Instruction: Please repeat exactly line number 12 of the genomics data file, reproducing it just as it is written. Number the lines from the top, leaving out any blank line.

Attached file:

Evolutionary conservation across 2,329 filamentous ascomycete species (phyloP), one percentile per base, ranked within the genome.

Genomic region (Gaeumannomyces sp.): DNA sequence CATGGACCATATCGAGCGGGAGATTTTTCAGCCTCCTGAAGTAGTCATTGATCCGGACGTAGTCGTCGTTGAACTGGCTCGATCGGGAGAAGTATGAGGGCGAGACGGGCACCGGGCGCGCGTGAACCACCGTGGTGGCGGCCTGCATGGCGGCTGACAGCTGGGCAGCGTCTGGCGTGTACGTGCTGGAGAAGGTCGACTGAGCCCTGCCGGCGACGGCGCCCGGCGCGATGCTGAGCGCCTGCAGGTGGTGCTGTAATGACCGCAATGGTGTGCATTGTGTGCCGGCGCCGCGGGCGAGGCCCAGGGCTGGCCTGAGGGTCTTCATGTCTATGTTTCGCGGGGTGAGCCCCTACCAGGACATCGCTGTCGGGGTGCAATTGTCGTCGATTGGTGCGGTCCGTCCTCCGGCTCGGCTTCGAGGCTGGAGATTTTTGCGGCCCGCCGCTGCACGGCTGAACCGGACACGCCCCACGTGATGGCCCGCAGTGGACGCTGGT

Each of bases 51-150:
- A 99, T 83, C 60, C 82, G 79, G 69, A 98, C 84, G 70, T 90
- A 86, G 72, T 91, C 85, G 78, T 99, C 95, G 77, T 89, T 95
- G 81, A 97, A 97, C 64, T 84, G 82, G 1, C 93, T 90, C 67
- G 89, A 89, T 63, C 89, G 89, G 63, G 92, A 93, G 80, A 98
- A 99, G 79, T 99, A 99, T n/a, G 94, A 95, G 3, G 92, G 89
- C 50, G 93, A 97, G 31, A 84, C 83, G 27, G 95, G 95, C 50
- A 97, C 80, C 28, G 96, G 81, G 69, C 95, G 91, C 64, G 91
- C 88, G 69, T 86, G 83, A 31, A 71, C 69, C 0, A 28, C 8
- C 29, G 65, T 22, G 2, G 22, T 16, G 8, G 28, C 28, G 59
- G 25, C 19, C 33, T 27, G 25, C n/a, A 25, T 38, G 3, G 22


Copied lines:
- C 29, G 65, T 22, G 2, G 22, T 16, G 8, G 28, C 28, G 59